Akaroa - a day trip to the old French colonial town of cute villas, & the search for decent Fish & Chips.

Christchurch Botanical Rose Gardens. One of my favourite moments was taking Birta for a ride on the "horse tree" an amazingly bowed branch of a Californian Cedar tree that is just high enough off the ground to bob up & down on, & has been that way ever since I can remember.

I took so few photos on the way down, but our next stop was Wanaka. I'm so thankful to Brigit, Susie & Mike for having us to stay in Wanaka, taking us out on their boat on the lake & giving us directions to walk the beautiful Rob Roy Glacier track.

Sadly the next stay of our trip is one that I didn't get any photos of, but it was the wonderful Kansas ranch style getaway of the August clan, in New Zealand's own 'heart of the desert' Bannockburn (it's as hot as the name suggests. This is vineyard country, we spent most of our time just kicking back, & doing a couple of vineyard tours & eating good food . I tried to pretend that I like wine enough to know what I'm drinking (I haven't a clue), & also trying not to get so drunk that I couldn't drive to the next vineyard (also probably failed!).

We headed further south to a place I've always wanted to go, the Fiordland national park. This seriously feels like the edge of the earth. We took a boat out into Milford Sounds, which is one of a number of deep fiords, whose faces drop hundreds of metres vertically into the sea. The sea here is unique, composed of a dark layer of fresh surface water that is coloured by the tannins that drain off the trees. Camping about 20 minutes out of Te Anau in our first Department of Conservation campsite, which was sublimely picturesque. The only thing that somewhat makes this paradise hard to deal with, is the sheer volume of winged-bastard-bitey-things, sandflies & mosquitoes which inhabit every square metre of this national park. During our first night cooking at the campsite, we thought that we'd be safe since we'd covered head to toe in clothing, it wasn't until the next morning that we realised those little fuckers will bite you through your clothing if it's tight. As a result, poor Birta's legs & ass became a buffet for these little bloodsuckers, they must have developed an addiction to exotic Icelandic blood. One evening in our tent, we were playing a game of last card with the torch hanging from the tent roof - during a pause in our conversation, we both thought we could hear a bee hive in the near distance. Concerned that we'd set up camp under a beehive, we pointed the torch towards the roof of the tent, & saw a black cloud of mosquitos buzzing in a frenzy above us. It was unreal.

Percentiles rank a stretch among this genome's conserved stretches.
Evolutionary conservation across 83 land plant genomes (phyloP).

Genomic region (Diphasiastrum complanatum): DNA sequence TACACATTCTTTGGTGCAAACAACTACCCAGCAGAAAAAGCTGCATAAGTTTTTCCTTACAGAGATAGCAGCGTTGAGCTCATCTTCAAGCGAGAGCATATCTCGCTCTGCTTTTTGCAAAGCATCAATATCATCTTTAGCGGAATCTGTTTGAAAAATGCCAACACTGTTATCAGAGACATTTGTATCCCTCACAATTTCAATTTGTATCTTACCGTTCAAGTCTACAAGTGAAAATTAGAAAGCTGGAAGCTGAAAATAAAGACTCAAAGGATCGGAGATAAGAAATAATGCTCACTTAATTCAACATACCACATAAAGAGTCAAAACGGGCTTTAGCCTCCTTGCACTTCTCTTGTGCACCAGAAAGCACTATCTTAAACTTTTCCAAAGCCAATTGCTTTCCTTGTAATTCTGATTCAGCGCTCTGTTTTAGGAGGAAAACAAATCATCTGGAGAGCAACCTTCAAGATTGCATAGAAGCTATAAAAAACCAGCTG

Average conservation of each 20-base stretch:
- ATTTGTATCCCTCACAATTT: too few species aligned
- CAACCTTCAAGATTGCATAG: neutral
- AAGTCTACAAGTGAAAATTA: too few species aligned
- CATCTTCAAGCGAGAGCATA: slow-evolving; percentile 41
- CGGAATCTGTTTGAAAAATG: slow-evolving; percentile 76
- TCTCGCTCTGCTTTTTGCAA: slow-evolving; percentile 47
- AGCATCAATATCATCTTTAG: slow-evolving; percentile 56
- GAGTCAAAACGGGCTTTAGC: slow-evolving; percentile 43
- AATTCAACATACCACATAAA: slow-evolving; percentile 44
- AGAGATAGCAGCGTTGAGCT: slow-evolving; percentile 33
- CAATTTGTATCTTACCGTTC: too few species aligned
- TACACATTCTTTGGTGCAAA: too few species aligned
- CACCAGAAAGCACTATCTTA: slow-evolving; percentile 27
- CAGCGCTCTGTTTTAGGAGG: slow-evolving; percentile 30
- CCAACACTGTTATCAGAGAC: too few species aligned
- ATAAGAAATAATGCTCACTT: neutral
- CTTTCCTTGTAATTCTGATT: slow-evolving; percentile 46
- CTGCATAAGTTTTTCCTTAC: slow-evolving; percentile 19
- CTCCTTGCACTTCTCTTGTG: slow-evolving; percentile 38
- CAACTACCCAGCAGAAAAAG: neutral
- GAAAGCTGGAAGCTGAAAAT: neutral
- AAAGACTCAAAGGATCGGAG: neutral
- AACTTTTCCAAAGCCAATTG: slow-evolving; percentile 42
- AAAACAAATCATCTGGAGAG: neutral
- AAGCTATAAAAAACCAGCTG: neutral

I wish I had been able to capture more of this amazing forest scenery, the drive from Te Anau up the Haast road was just incredible, open empty roads for eternity, often flanked by these windswept beech trees that look like something from a Dr Seuss book, they are just so otherworldly. Unfortunately my foot was to the floor most of the way, to try & get us to our Department of Conservation campsite before nightfall, in the middle of nowhere, which we just managed to do - the photo lakeside is just after we got our tent up, it was dark 15 minutes later!

Our next brief stop on the South Island whirlwind, was to Franz Josef Glacier. It was the first time that I'd been so close to a glacier, that I could hear the ice cracking & rocks grinding. Powerful nature.

Our first photostop in small town New Zealand was the town of Greymouth. One of the many West Coast towns that my mum grew up in, it has the reputation as being a "boom & bust" town, meaning that money comes & goes from these places, usually because of temporary economy & industry, primarily gold & coal mining.

Our next stop to recharge our batteries after mega amounts of driving was Reefton. My family have a holiday home in this quaint guessed it, mining town. There is something special about Reefton, it's got this wild west feeling about it, & even though there is nothing at all going on there, it has a sizeable population for a small town, & because it's location, the amount of passers by are able to sustain one main street of nice little cafes & pubs. We spent our time here mostly walking around old mining ruins, gorging on the abundant blackberries in my aunties garden, soaking up the sunshine, followed by a day trip to the Porari River & the Pancake Rocks.